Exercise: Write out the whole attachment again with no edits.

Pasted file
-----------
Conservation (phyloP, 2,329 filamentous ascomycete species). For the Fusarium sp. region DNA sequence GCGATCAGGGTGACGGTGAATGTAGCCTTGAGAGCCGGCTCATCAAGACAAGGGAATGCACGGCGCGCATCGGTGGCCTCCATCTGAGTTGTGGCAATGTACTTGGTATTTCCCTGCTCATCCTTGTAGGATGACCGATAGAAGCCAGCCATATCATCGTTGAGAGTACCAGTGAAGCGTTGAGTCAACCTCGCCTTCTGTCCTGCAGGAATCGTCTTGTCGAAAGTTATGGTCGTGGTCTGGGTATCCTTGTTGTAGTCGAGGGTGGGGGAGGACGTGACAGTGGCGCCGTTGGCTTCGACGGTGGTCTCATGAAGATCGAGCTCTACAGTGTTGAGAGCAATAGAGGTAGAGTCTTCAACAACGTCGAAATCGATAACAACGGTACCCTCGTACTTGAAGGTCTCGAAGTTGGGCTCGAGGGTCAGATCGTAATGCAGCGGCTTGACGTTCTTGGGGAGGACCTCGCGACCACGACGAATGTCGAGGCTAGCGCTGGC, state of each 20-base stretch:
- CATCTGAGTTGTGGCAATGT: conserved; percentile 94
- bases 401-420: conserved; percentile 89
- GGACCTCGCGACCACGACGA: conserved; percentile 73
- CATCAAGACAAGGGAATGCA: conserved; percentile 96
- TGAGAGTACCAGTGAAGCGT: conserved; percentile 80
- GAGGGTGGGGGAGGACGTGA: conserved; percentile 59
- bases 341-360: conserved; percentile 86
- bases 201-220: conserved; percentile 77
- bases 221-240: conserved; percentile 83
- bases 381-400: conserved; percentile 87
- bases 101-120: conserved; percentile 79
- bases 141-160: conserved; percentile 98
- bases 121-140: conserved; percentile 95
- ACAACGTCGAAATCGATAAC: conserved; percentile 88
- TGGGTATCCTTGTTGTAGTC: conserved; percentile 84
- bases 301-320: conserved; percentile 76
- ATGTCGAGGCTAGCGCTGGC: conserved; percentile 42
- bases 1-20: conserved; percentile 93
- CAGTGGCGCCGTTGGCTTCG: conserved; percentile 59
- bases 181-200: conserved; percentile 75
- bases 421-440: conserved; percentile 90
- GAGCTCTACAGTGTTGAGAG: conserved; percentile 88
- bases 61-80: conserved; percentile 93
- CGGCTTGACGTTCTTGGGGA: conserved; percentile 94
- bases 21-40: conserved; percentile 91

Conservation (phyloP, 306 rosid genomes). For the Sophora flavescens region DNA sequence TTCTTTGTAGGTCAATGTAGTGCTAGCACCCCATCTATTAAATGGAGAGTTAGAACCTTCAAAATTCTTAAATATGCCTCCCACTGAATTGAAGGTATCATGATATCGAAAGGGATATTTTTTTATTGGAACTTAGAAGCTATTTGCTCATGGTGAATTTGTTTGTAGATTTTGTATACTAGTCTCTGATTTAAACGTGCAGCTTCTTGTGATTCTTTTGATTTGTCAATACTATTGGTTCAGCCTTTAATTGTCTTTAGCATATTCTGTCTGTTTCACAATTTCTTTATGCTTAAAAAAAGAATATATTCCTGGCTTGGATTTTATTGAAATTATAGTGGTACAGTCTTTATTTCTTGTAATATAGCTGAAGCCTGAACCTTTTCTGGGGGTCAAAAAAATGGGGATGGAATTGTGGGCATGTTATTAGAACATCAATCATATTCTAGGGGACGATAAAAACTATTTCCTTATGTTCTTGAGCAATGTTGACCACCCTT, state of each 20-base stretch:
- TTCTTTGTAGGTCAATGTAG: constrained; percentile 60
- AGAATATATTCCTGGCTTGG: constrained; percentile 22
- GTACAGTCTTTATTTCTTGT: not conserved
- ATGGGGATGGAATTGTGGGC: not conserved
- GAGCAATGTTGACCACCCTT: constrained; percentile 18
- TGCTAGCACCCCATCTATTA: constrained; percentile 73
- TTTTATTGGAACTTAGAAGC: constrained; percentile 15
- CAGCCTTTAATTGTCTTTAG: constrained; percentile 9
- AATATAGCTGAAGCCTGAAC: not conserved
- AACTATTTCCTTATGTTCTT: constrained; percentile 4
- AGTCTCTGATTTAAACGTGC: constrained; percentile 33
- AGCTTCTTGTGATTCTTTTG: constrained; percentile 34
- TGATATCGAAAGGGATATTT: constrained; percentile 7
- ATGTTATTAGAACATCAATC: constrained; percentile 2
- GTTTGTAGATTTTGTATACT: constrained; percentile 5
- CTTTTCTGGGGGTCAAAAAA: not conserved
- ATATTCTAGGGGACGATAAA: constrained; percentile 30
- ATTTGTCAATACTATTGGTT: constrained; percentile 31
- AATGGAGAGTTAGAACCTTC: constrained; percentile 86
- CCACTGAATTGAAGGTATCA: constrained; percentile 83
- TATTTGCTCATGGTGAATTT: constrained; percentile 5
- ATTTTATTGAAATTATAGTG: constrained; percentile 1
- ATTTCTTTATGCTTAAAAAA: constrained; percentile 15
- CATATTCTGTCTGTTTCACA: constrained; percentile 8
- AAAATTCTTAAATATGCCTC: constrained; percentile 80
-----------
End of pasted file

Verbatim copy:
Conservation (phyloP, 2,329 filamentous ascomycete species). For the Fusarium sp. region DNA sequence GCGATCAGGGTGACGGTGAATGTAGCCTTGAGAGCCGGCTCATCAAGACAAGGGAATGCACGGCGCGCATCGGTGGCCTCCATCTGAGTTGTGGCAATGTACTTGGTATTTCCCTGCTCATCCTTGTAGGATGACCGATAGAAGCCAGCCATATCATCGTTGAGAGTACCAGTGAAGCGTTGAGTCAACCTCGCCTTCTGTCCTGCAGGAATCGTCTTGTCGAAAGTTATGGTCGTGGTCTGGGTATCCTTGTTGTAGTCGAGGGTGGGGGAGGACGTGACAGTGGCGCCGTTGGCTTCGACGGTGGTCTCATGAAGATCGAGCTCTACAGTGTTGAGAGCAATAGAGGTAGAGTCTTCAACAACGTCGAAATCGATAACAACGGTACCCTCGTACTTGAAGGTCTCGAAGTTGGGCTCGAGGGTCAGATCGTAATGCAGCGGCTTGACGTTCTTGGGGAGGACCTCGCGACCACGACGAATGTCGAGGCTAGCGCTGGC, state of each 20-base stretch:
- CATCTGAGTTGTGGCAATGT: conserved; percentile 94
- bases 401-420: conserved; percentile 89
- GGACCTCGCGACCACGACGA: conserved; percentile 73
- CATCAAGACAAGGGAATGCA: conserved; percentile 96
- TGAGAGTACCAGTGAAGCGT: conserved; percentile 80
- GAGGGTGGGGGAGGACGTGA: conserved; percentile 59
- bases 341-360: conserved; percentile 86
- bases 201-220: conserved; percentile 77
- bases 221-240: conserved; percentile 83
- bases 381-400: conserved; percentile 87
- bases 101-120: conserved; percentile 79
- bases 141-160: conserved; percentile 98
- bases 121-140: conserved; percentile 95
- ACAACGTCGAAATCGATAAC: conserved; percentile 88
- TGGGTATCCTTGTTGTAGTC: conserved; percentile 84
- bases 301-320: conserved; percentile 76
- ATGTCGAGGCTAGCGCTGGC: conserved; percentile 42
- bases 1-20: conserved; percentile 93
- CAGTGGCGCCGTTGGCTTCG: conserved; percentile 59
- bases 181-200: conserved; percentile 75
- bases 421-440: conserved; percentile 90
- GAGCTCTACAGTGTTGAGAG: conserved; percentile 88
- bases 61-80: conserved; percentile 93
- CGGCTTGACGTTCTTGGGGA: conserved; percentile 94
- bases 21-40: conserved; percentile 91

Conservation (phyloP, 306 rosid genomes). For the Sophora flavescens region DNA sequence TTCTTTGTAGGTCAATGTAGTGCTAGCACCCCATCTATTAAATGGAGAGTTAGAACCTTCAAAATTCTTAAATATGCCTCCCACTGAATTGAAGGTATCATGATATCGAAAGGGATATTTTTTTATTGGAACTTAGAAGCTATTTGCTCATGGTGAATTTGTTTGTAGATTTTGTATACTAGTCTCTGATTTAAACGTGCAGCTTCTTGTGATTCTTTTGATTTGTCAATACTATTGGTTCAGCCTTTAATTGTCTTTAGCATATTCTGTCTGTTTCACAATTTCTTTATGCTTAAAAAAAGAATATATTCCTGGCTTGGATTTTATTGAAATTATAGTGGTACAGTCTTTATTTCTTGTAATATAGCTGAAGCCTGAACCTTTTCTGGGGGTCAAAAAAATGGGGATGGAATTGTGGGCATGTTATTAGAACATCAATCATATTCTAGGGGACGATAAAAACTATTTCCTTATGTTCTTGAGCAATGTTGACCACCCTT, state of each 20-base stretch:
- TTCTTTGTAGGTCAATGTAG: constrained; percentile 60
- AGAATATATTCCTGGCTTGG: constrained; percentile 22
- GTACAGTCTTTATTTCTTGT: not conserved
- ATGGGGATGGAATTGTGGGC: not conserved
- GAGCAATGTTGACCACCCTT: constrained; percentile 18
- TGCTAGCACCCCATCTATTA: constrained; percentile 73
- TTTTATTGGAACTTAGAAGC: constrained; percentile 15
- CAGCCTTTAATTGTCTTTAG: constrained; percentile 9
- AATATAGCTGAAGCCTGAAC: not conserved
- AACTATTTCCTTATGTTCTT: constrained; percentile 4
- AGTCTCTGATTTAAACGTGC: constrained; percentile 33
- AGCTTCTTGTGATTCTTTTG: constrained; percentile 34
- TGATATCGAAAGGGATATTT: constrained; percentile 7
- ATGTTATTAGAACATCAATC: constrained; percentile 2
- GTTTGTAGATTTTGTATACT: constrained; percentile 5
- CTTTTCTGGGGGTCAAAAAA: not conserved
- ATATTCTAGGGGACGATAAA: constrained; percentile 30
- ATTTGTCAATACTATTGGTT: constrained; percentile 31
- AATGGAGAGTTAGAACCTTC: constrained; percentile 86
- CCACTGAATTGAAGGTATCA: constrained; percentile 83
- TATTTGCTCATGGTGAATTT: constrained; percentile 5
- ATTTTATTGAAATTATAGTG: constrained; percentile 1
- ATTTCTTTATGCTTAAAAAA: constrained; percentile 15
- CATATTCTGTCTGTTTCACA: constrained; percentile 8
- AAAATTCTTAAATATGCCTC: constrained; percentile 80